Sentimental Home Decor

john 316 in assyrian

If you haven’t read many of my blog posts you may have missed that our family moved this summer. We weren’t expecting to move, however, we are renting and an untrustworthy property management company encouraged us to look elsewhere. We’re thrilled with our new location so it all worked out for the best.

Still, moving is never easy and our kids had some nervousness. We had some extra expenses, the stress of packing and unpacking, and of course the physical demands moving requires.

We unpacked the majority of boxes pretty quickly. Moved our furniture into place into our new space (8th move here people), and I was pleasantly shocked to discover that we have WAY more closet space than I anticipated. We even took advantage of July 4th furniture sales and bought a sectional sofa much sooner than I anticipated we would.

Home Decor that Tells a Story

Once everything was in place, the exhaustion passed, and we’d lived in our new space for a few weeks it was time to pull out the bins with home decor. I’ve learned that if I do this too quickly I will move furniture and end up with extra nail holes in the walls.

We’ve lived in 4 different homes in the last seven years. This causes one to develop an aversion to holding onto anything that doesn’t have sentimental meaning.

Our sons are surrounded by generations of wedding photos. Their great-grandparents, grandparents, aunts, and uncles from both sides of their family tree decorate our walls and bookshelves. A gallery of times together is also a favorite.

family photo wall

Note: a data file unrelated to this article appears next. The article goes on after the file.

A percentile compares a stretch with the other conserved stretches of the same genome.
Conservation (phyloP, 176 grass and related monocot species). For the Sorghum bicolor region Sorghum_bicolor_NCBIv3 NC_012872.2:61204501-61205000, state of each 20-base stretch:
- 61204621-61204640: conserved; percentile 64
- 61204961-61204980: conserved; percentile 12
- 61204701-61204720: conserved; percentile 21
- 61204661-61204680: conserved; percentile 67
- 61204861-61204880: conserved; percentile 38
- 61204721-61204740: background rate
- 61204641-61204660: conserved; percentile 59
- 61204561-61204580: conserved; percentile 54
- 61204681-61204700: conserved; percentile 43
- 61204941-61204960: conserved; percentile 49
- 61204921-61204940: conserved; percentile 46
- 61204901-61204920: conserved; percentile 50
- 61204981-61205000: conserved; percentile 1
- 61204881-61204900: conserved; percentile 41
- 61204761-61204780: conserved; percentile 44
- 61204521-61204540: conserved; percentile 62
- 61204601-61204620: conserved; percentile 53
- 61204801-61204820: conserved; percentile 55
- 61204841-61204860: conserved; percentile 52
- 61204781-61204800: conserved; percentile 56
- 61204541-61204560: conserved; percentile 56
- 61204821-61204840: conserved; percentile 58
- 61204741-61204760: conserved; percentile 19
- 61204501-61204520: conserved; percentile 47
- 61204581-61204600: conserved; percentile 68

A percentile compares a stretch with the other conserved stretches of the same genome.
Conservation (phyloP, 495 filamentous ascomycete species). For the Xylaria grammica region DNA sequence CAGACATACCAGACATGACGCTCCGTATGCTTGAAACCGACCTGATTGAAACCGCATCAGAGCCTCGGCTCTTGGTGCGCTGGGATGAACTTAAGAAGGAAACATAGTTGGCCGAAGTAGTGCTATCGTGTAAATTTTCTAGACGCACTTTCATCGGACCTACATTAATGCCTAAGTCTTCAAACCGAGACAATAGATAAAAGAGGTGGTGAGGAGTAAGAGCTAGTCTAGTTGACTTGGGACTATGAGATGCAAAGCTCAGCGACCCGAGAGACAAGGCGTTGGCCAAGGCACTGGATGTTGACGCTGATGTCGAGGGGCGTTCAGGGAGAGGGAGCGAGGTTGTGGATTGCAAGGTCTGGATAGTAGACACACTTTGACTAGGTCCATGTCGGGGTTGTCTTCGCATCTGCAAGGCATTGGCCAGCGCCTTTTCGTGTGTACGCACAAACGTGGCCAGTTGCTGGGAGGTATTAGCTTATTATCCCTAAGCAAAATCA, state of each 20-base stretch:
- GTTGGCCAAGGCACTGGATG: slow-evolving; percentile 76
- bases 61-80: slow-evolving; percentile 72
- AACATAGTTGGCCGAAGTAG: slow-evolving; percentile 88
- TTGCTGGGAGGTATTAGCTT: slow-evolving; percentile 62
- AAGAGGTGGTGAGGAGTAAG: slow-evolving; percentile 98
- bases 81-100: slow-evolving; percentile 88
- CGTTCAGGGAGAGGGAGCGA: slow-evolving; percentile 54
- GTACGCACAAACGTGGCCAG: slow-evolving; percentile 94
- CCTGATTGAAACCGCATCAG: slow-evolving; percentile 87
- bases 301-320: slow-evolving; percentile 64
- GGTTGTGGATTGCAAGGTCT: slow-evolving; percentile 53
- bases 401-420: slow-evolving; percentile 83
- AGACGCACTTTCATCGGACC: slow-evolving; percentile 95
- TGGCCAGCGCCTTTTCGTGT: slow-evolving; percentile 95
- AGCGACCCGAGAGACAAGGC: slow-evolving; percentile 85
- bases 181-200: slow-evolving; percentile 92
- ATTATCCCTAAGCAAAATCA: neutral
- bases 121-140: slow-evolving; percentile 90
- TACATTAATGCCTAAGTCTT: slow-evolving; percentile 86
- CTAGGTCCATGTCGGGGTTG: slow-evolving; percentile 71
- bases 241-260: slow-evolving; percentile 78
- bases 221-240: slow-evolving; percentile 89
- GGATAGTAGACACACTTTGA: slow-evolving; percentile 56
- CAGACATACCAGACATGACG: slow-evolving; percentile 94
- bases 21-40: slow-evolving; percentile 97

The art that hangs on our walls is a combination of new and old. Some wedding gifts handmade by talented family members, other pieces are newer and match our updated home decor. My favorite piece is John 3:16 written in Assyrian by my great-grandfather.

A handmade wooden tray and clock made by my great uncle with his handwritten note on the back also are items that I display in every home we inhabit.

John 3:16

We’ve also collected regional items from every town we’ve lived near. Unpacking is slow because each item has a story behind it, a reason for why it is worth paying to move.

The Challenges

The challenge with sentimental home decor is that I love every item and there isn’t always space to adequately display items. As our boys get older we continue to add family photos to our collection as well. There are only so many spaces for photos!

Another challenge is that many of the items I’ve saved are the same size. This is great for placing them individually, however, when decorating a mantle or grouping items together spaces often look cluttered rather than intentionally designed.

Finally, since I’ve inherited several of the most treasured items they are very fragile. This limits where I can safely display them. It also makes it harder to store items that I don’t space to for.

Why Sentimental Home Decor is Important to Me

I’ve already highlighted why many of the items I’ve kept. Our family tree is culturally diverse and it’s important our sons remember the totality of who they are and where our roots began. I made an intentional choice to surround our kids with photos of our family with the hope that on the rare occasions we were with extended family the boys would recognize faces. But there is a dual purpose. When we are apart from family, we can keep a small connection.

Since our kids have not lived near family for most of their lives I also wanted them to remember a little history about their relatives. We have many veterans in our family tree and we proudly display photos of family in uniform.

I’m also hopeful the art that hangs on our wall inspires our sons to pursue their talents and reminds them creativity runs in our family (even if their mom can’t paint to save her life).

We may not have the chance to spend time with extended family often, however, the intentional choice to prioritize sentimental home decor reminds us daily of the strong legacy that extends our family limbs.

This intentional choice means that it’s likely our home will always look less stylish than the decorating magazines. Some areas will look mismatched, and very few items will trade out seasonally. It’s a compromise I’m happy to make.

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